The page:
The RS5's interior is highlighted by extraordinarily high-quality materials and a low-slung, intimate driving position with a cool flat-bottomed steering wheel. The aggressively bolstered front seats buck Audi's tradition of skimping on lateral support, yet they remain exceptionally comfortable on longer treks. We wish they were standard in every Audi. The tilt-and-telescopic steering wheel has a wide range of adjustability, so most drivers should be able to find a comfortable configuration.

Ergonomics, however, are hit-or-miss in the RS5, just like in the A5 and S5. For example, want to adjust the climate control's fan speed while driving? Good luck, because it's a two-step process rather than the simple twist of a knob. In brighter news, Audi has made huge strides as of late with the MMI system's intuitiveness, at least if you get the superior MMI Navigation plus version. It's now possible to accomplish most important tasks without consulting the owner's manual, and that's real progress.

With regard to the back seat, we've said it before of the A5 and S5, and we'll say it again: Only pint-sized humans will be happy back there for more than a few minutes. Trunk space, though, is more than respectable at 12.4 cubic feet.

Technology

Like other Audis, the RS5 comes standard with an SD-card reader, but it doesn't offer a USB port. That means you can't plug in your USB-compatible mp3 player, and if you're used to playing mp3s off a flash drive, you'll have to go buy an SD card and switch over.

But otherwise, the RS5 is a technological tour-de-force, highlighted by the MMI system, which comes in two forms. In standard spec without navigation, MMI is controlled via a knob on the center stack that requires an uncomfortable reach from the driver's seat. We recommend stepping up to MMI Navigation plus, which includes navigation, a more sophisticated display screen, and a control knob that's conveniently mounted precisely where your right hand rests on the center console.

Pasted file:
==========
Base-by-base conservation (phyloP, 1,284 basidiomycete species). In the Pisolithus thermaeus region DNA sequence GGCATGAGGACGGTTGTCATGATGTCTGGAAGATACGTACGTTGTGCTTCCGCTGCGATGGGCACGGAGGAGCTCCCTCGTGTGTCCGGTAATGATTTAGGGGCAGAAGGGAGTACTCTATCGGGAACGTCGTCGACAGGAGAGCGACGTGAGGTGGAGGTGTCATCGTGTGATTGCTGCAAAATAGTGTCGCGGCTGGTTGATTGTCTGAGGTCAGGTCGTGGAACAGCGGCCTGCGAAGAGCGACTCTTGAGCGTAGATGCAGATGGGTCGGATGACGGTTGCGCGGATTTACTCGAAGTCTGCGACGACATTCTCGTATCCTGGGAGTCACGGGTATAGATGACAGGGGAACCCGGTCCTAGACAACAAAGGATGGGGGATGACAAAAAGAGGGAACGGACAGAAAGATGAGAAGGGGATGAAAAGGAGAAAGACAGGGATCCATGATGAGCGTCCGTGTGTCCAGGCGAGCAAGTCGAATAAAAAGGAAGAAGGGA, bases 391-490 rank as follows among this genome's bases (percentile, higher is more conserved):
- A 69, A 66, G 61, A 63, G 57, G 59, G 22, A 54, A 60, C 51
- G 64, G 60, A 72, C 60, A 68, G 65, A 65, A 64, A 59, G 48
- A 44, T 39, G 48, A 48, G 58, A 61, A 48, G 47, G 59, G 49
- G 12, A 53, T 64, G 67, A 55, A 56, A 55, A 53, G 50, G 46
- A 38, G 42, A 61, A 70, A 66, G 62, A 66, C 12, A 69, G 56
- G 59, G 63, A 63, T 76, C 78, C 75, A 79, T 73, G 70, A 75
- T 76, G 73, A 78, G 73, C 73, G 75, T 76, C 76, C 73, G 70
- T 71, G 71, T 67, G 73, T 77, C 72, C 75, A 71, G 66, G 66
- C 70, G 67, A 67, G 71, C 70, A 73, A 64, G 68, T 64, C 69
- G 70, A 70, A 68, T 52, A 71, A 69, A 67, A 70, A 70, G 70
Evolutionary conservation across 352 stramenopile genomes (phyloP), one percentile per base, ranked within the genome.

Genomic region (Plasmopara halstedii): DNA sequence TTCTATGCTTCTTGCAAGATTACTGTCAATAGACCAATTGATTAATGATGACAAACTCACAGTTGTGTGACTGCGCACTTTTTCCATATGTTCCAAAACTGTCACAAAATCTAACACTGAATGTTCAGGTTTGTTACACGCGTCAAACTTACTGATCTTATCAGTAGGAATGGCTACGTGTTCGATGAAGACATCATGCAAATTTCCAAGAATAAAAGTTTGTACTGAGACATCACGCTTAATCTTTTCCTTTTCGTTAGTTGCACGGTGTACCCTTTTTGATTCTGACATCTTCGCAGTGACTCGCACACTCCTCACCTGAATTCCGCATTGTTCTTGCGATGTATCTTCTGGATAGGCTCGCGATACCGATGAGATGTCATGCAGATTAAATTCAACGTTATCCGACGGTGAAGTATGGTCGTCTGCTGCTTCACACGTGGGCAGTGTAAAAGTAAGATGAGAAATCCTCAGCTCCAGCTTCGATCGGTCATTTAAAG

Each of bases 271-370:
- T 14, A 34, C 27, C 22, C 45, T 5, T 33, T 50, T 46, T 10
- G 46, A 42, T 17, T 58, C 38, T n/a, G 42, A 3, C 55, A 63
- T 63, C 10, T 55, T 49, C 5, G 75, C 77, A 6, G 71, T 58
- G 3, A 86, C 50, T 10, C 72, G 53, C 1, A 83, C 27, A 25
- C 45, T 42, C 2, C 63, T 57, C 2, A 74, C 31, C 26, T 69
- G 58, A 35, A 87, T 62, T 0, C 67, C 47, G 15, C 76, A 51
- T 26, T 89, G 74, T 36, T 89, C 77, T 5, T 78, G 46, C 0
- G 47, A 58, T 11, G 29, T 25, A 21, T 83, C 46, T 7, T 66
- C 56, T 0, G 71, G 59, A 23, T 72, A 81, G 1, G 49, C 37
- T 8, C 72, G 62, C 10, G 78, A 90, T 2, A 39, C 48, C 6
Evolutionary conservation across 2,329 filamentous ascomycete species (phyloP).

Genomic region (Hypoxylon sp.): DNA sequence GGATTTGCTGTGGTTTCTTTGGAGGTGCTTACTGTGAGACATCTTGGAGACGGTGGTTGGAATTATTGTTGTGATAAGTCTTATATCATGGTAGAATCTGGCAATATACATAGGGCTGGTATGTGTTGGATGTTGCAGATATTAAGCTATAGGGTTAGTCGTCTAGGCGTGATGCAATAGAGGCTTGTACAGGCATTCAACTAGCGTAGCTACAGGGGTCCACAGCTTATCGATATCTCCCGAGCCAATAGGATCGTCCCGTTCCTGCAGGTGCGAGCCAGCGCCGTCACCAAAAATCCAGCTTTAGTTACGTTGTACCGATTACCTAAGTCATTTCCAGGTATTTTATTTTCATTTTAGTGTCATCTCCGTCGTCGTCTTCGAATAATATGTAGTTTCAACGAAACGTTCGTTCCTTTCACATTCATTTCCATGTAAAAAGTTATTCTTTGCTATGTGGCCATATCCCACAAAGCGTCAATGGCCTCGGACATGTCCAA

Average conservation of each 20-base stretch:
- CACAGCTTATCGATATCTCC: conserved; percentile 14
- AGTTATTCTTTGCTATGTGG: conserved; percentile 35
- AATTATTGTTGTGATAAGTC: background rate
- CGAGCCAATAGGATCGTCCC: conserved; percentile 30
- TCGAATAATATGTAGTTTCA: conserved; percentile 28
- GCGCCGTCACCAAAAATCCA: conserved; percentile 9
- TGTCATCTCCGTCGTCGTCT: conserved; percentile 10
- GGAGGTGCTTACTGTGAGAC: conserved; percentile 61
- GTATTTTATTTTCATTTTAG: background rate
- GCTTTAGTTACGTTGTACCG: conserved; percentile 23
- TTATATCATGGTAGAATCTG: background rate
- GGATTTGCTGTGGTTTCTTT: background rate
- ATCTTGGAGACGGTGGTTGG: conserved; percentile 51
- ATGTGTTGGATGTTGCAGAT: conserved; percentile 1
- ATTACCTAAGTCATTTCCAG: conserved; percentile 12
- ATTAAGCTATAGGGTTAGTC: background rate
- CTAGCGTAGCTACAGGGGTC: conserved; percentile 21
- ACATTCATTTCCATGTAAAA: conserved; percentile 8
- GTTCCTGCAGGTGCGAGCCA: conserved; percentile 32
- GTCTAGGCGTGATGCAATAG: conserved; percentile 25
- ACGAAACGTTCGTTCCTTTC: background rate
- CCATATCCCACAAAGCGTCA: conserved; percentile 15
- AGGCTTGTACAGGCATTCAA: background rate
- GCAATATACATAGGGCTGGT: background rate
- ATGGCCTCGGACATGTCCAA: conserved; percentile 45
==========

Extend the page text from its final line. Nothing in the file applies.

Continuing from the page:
Audi has greatly improved the intuitiveness of MMI's menu structure, and the console-mounted knob now features a nifty joystick-like top section that enhances operator control. Moreover, the Audi connect system, which only comes with MMI plus, delivers revolutionary new connectivity options, from voice-activated search and mobile wi-fi hotspot capability to Google Maps with auto-update.

Performance & Fuel Economy

The RS5 is powered by a naturally aspirated 4.2-liter V8 that makes 450 hp and 317 lb-ft of torque. That's 20 more hp than the similar V8 in Iron Man's car, the Lamborghini-based R8. The sole transmission is a 7-speed dual-clutch automated manual.